The latest house price data from the Office for National Statistics shows that average prices over the year to September increased by 3.8 percent, which is up on the previous month's 3.7 percent.
As ever London prices are outstripping the rest and, when excluding the capital and the South East, average house prices only rose by 1.4 percent over the year in the rest of the country. This figure is less than the CPIH inflation rate for September, which was 2.5 percent. This could be food for thought for potential house buyers were it not for the lack of supply and fears over house prices rocketing in the future as well as prices being paid by first time buyers in September 2013 being 5.3 percent higher than a year ago.
Commenting on the data Andy Knee, Chief Executive of LMS, said:
"Figures published this morning show that house price growth is continuing unabated, with the average house price now at an eleven-year high. Although there are expected regional discrepancies as illustrated in the latest figures from ONS, even when excluding London and the South East, the average house price in the UK has risen by 1.4% over the past year. "Help to Buy and its move towards higher LTV loans has extended a helping hand to first-time buyers who may have otherwise struggled to source a deposit. According to the CML, the number of loans extended to first-time buyers in September was 34% higher than in September 2012.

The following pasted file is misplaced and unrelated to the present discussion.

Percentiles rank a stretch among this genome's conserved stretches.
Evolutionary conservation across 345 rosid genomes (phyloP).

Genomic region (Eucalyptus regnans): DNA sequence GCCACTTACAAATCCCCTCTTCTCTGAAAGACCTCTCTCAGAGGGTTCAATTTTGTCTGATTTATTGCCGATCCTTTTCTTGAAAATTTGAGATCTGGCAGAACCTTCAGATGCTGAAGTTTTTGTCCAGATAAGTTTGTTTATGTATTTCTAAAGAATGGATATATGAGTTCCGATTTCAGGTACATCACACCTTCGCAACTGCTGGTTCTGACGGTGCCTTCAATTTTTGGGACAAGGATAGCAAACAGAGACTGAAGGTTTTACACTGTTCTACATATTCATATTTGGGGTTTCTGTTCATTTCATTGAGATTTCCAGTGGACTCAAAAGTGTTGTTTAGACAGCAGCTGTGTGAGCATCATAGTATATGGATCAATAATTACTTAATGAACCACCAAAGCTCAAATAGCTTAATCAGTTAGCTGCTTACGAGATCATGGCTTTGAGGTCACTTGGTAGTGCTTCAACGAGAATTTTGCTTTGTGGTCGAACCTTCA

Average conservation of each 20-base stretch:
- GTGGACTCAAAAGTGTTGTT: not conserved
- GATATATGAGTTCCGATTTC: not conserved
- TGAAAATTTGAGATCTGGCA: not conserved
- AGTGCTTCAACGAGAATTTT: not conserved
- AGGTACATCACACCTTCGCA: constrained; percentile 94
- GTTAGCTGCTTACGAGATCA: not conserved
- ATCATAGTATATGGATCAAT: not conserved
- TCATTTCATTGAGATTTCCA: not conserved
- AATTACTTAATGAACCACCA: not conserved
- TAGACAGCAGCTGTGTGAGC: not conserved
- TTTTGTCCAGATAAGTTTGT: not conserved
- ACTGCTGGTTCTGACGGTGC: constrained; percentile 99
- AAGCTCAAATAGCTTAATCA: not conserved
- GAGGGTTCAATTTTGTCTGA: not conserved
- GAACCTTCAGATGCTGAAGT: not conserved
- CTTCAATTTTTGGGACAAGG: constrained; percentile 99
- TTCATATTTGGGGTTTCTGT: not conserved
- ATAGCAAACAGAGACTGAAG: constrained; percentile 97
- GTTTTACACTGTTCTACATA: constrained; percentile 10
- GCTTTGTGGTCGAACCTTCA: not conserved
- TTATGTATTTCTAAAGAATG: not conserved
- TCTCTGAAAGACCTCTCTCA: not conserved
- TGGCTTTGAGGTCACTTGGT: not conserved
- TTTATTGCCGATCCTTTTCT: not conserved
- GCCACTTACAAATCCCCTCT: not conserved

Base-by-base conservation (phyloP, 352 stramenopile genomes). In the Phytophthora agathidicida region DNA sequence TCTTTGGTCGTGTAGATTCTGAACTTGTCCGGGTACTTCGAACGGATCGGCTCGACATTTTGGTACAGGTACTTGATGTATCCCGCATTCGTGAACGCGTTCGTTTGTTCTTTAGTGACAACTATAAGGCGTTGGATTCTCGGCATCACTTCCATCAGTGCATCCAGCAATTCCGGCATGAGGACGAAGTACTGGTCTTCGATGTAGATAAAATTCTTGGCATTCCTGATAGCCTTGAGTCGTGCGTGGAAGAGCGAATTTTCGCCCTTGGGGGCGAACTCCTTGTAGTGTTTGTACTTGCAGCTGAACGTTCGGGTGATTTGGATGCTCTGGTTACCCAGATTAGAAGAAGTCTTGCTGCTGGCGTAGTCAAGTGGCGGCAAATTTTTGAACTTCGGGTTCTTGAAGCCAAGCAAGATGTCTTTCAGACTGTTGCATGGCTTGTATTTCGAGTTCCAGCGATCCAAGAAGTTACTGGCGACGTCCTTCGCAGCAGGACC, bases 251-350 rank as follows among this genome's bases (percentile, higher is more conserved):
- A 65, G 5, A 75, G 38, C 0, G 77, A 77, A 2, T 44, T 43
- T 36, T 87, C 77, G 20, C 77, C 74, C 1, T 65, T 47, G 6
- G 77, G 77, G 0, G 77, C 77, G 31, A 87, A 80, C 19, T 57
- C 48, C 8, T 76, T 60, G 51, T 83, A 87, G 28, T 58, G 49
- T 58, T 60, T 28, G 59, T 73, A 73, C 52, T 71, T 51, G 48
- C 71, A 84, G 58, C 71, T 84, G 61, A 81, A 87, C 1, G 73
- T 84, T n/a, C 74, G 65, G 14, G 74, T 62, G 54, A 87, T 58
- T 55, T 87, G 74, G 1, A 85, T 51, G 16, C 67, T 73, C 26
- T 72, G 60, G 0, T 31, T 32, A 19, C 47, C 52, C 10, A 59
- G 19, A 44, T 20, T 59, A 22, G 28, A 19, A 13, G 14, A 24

"The market is being squeezed – more and more people are trying to come in but there are simply not enough houses to satisfy everyone. Low returns on savings and high rental costs mean that a spotlight is being shone on property as a potential means of investment. And as a result, first-time buyers are finding themselves having to compete with landlords. The pressure in the market will continue to intensify and house prices will continue to rise until this dire need for more housing is addressed."